Morenci seeks funding for bridge replacement 3.11.09

Written by David Green.

Michigan communities were warned that the bulk of the American Recovery and Reinvestment Act—the federal stimulus funds—are likely to end up in urban areas.

That’s not stopping smaller, rural communities from letting their needs be known.

Morenci put its bid in for funding to replace the Main Street bridge over Silver Creek on the east end of town.

Morenci’s proposal was submitted to U.S. Rep. Mark Schauer, state Rep. Dudley Spade and the Region II Planning Commission, in addition to the Michigan Municipal League (MML)—an organization advising communities on the issue.

The MML reported at its convention last week that funds will be directed toward road and bridge projects, as well as those expanding public transit. The goal is to create new jobs and generate dollars in commercial and residential developments.

Morenci’s proposal seeks $80,000 for design and construction engineering and $635,000 for construction.

City administrator/clerk Renée Schroeder hopes the weight limit restrictions placed on the bridge last year will move the project up in priority listings.

“Another thing that might be on our side is that we already applied for a federal grant for this bridge back in May 2008,” she said.

That application might show the project already on the wait list for federal funding.

A routine inspection of the bridge in 2008 resulted in a reduction in weight limits from 61 tons to 42 tons. The inspector didn’t call for closure of the bridge, but inspections will now be scheduled every year to look for additional scaling on the metal beams and for underwash around the abutments.

The bridge is scheduled for replacement in 2011, but construction would be advanced if funding were obtained.

Although the project is not shovel-ready, engineering could be completed within 180 days for a September start.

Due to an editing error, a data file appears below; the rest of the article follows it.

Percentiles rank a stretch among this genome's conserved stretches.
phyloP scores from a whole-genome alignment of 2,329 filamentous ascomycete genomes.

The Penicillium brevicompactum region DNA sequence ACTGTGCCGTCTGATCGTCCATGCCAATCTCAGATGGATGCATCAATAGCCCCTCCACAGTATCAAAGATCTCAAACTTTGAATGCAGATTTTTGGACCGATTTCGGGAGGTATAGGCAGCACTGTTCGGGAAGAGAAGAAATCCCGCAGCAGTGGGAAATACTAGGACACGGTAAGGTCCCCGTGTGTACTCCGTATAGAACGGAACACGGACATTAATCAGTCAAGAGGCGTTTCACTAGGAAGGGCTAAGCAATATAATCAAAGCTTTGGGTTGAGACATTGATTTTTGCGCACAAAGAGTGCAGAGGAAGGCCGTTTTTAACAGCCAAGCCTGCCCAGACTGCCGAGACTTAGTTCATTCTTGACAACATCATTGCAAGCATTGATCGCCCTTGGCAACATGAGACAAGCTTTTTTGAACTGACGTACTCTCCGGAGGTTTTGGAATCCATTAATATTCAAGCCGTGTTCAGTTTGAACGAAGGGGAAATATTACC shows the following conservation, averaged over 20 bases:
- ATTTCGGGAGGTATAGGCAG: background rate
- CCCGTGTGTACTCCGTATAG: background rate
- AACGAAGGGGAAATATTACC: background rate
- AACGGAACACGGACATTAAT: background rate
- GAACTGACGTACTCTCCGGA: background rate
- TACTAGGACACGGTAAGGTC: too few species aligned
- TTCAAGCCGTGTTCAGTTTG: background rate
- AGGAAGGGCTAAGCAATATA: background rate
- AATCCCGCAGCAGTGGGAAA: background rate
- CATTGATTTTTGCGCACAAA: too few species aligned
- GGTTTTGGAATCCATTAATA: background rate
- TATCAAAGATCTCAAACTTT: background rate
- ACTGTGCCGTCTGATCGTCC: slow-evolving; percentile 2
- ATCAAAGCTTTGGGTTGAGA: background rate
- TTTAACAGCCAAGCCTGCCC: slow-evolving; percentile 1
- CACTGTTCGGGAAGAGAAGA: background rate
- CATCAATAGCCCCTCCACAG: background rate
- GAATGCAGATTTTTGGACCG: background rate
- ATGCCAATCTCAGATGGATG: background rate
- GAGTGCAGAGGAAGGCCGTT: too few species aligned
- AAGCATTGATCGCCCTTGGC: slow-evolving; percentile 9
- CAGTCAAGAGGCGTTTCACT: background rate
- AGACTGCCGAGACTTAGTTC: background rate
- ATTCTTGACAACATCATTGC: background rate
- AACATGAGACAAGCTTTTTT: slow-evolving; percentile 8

• Front.nok Hok
    GAMES DAY—Finn Molitierno (right) celebrates a goal during a game of Nok Hockey with his sister, Kyla. The two tried out a variety of games Saturday at Stair District Library’s annual International Games Day event. One of the activities featured a sort of scavenger hunt in which participants had to locate facts presented in the Smithsonian Hometown Teams exhibit. The traveling show left Morenci’s library Tuesday, wrapping up a series of programs that began Oct. 2. Additional photos are on page 7.
  • Station.2
    STRANGE STUFF—Morenci Elementary School students learn that blue isn’t really blue when seen through the right color of lens. Volunteer April Pike presents the lesson to students at one of the many stations brought to the school by the COSI science center. The theme of this year’s visit was the solar system.
  • Front.leaves
    MAPLE leaves show their fall colors in a puddle at Morenci’s Riverside Natural Area. “This was a great year for colors,” said local weather watcher George Isobar. Chilly mornings will give way to seasonable fall temperatures for the next two weeks.
  • Front.band
    MORENCI Marching Band member Brittany Dennis keeps the beat Friday during the half-time show of the Morenci/Pittsford football game. Color guard member Jordan Cordts is at the left. The band performed this season under the direction of Doyle Rodenbeck who served as Morenci’s band director in the 1970s. He’s serving as a substitute during a family leave.
  • Front.poles
    MOVING EAST—Utility workers continue their slow progress east along U.S. 20 south of Morenci. New electrical poles are put in place before wiring is moved into place.
  • Front.cowboy
    A PERFORMER named Biligbaatar, a member of the AnDa Union troupe from Inner Mongolia, dances at Stair District Library last week during a visit to the Midwest. The nine-member group blends a variety of traditions from Inner and Outer Mongolia. The music is described as drawing from “all the Mongol tribes that Genghis Khan unified.” The group considers itself music gatherers whose goal is to preserve traditional sounds of Mongolia. Biligbaatar grew up among traditional herders who live in yurts. Additional photos are on the back page of this week’s Observer.
  • Front.bear
    HOLDEN HUTCHISON gives a hug to a black bear cub—the product of a taxidermist’s skills—at the Michigan DNR’s Great Youth Jamboree. The event on Sunday marked the fourth year of the Jamboree. Additional photos are on page 12.

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